The first species in the series will be a loricariid catfish:  Panaqolus albivermis – L204 – the flash pleco.  I have been getting some nice specimens of these this year, so I thought I should give spawning them a try.  I have never spawned any pleco other than tank-strain Ancistrus sp.  Enjoy….

Video Transcript:

I have made an early New Year’s resolution to step up with the video posts in 2016. I am going to try very hard to post at least once each week. The biggest challenge is coming up with video ideas. I know… I still have a lot to finish on the fish room itself, and I will be getting to those sooner rather than later.

But I also want to start posting a lot more videos about the fish that I keep. After all, that is what my blog is all about… keeping fish. I have gotten away from breeding fish in the past two years, but my other early New Years resolution is to actually work with some of these really cool species I have been importing.

This video is the first in a series showcasing the fish I am actually working with. The plan is to introduce each species in an initial video that describes setting up an aquarium for a that species, and outlining the plan of action for successfully spawning them. Followed a few weeks later by a video of the fish settled in and, hopefully, spawning. The series for each species would end with a video showing the rearing of the fry. This is an ambitious project, but I should be able to keep up if I build some momentum.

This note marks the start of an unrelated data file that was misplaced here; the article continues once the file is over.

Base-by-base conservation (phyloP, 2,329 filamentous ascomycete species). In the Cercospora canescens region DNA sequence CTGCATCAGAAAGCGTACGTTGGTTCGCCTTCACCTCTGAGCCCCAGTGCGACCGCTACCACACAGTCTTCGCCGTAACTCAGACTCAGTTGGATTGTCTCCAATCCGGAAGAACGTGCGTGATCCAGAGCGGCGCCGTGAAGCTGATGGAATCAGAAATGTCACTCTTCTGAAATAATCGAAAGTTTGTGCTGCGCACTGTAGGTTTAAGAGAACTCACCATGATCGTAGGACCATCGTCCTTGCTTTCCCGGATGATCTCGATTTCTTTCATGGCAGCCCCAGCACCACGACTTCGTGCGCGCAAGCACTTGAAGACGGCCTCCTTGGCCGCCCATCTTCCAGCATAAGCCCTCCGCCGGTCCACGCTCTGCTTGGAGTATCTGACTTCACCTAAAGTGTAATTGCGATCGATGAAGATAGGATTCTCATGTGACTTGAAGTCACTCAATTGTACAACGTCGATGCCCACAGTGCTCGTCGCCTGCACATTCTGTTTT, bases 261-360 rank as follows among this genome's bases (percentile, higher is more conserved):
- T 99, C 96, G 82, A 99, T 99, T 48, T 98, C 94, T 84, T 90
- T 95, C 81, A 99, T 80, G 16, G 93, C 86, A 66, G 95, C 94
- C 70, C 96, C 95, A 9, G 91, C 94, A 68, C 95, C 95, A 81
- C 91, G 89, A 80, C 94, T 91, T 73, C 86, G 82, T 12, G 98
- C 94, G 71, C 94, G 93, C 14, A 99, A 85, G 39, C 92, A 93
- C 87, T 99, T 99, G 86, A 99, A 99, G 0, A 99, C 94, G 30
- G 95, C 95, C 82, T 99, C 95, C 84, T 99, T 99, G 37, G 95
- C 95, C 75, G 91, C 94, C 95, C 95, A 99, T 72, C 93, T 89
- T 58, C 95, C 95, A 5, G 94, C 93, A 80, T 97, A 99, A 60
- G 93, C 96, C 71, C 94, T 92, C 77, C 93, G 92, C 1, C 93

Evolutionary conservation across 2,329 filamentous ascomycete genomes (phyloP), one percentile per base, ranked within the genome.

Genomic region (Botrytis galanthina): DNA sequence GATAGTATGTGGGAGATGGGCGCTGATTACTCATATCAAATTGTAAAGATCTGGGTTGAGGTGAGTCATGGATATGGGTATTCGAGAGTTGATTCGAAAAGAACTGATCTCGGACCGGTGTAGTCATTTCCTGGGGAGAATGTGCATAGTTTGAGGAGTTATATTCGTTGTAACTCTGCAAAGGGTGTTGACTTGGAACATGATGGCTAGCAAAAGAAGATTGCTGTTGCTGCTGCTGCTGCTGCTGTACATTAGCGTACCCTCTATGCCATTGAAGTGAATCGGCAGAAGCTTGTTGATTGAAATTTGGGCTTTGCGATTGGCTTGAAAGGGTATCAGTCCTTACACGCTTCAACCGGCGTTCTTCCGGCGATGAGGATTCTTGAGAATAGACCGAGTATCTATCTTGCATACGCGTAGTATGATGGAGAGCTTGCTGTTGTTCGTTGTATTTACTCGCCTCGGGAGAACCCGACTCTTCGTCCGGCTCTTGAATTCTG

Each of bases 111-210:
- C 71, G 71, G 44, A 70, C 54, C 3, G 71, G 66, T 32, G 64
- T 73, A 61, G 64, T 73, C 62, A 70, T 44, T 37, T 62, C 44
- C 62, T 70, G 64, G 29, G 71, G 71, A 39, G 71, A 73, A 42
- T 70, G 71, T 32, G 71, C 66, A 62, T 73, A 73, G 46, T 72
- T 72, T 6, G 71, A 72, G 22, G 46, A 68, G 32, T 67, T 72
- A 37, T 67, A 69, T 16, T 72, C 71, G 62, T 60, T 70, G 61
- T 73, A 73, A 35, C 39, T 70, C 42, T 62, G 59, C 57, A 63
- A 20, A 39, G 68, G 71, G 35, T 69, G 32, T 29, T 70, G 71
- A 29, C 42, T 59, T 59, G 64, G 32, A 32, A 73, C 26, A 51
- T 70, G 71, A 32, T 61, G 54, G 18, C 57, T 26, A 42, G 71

First up… a pleco… Panaqolus albivermis, which is also known by it’s L-number designation: L204, and by the common name Flash Pleco. I am told that the common name refers to the bright white to orange thin stripes that resemble lighting on a jet black fish. Gotta love common names.

Panaqolus is a genus of loricariid catfish from South America. Panaqolus albivermis comes from Peru. Specifically the San Alajandro river, which is a relatively small flowage in the upper Ucayali River system. Most notable about that stream… it is not a soft water habitat. The relatively short San Alejandro drains water from the Andes into the Ucayali, and the pH alkaline… some measurements as high as 8.4! That is one reason I chose to work with this catfish. The water that comes into my aquariums through my automated water changing system is within the correct parameters for the species. No need for reverse osmosis for this pretty pleco!

Panaqolus belong to the group of sucker mouth catfish that like to dine on soft wood. In fact, just about everything they plecos like is associated with wood. So the aquarium will need to include a lot of driftwood for them to chew on and hide in.

The aquarium itself is a 30-gallon breeder aquarium located on the top shelf of my racks. The temperature will stay warmer up there, but I will also use a 200 watt heater in the tank to keep the water at a toasty 82F.

The tank is going to be filtered by a Poret foam 5” cube filter that is powered by a cube lifter lift tube that moves a lot of water. This will be plenty of mechanical and biological filtration for the amount of biomass I will keep in this tank.

The filter will not provide enough current, which the plecos need, so I am also including an Aqueon circulation pump at the end of the tank opposite the filter. The position of the pump is very important. Loricariid breeders have told me that the flow needs to run perpendicular to the openings of the spawning caves. So that is what I have done. The caves are all lines up with the opening facing the front of the aquarium (so I can see into them easily), and the circulation pump pushes water past the openings. You can see that flow when I drop some sand into the current.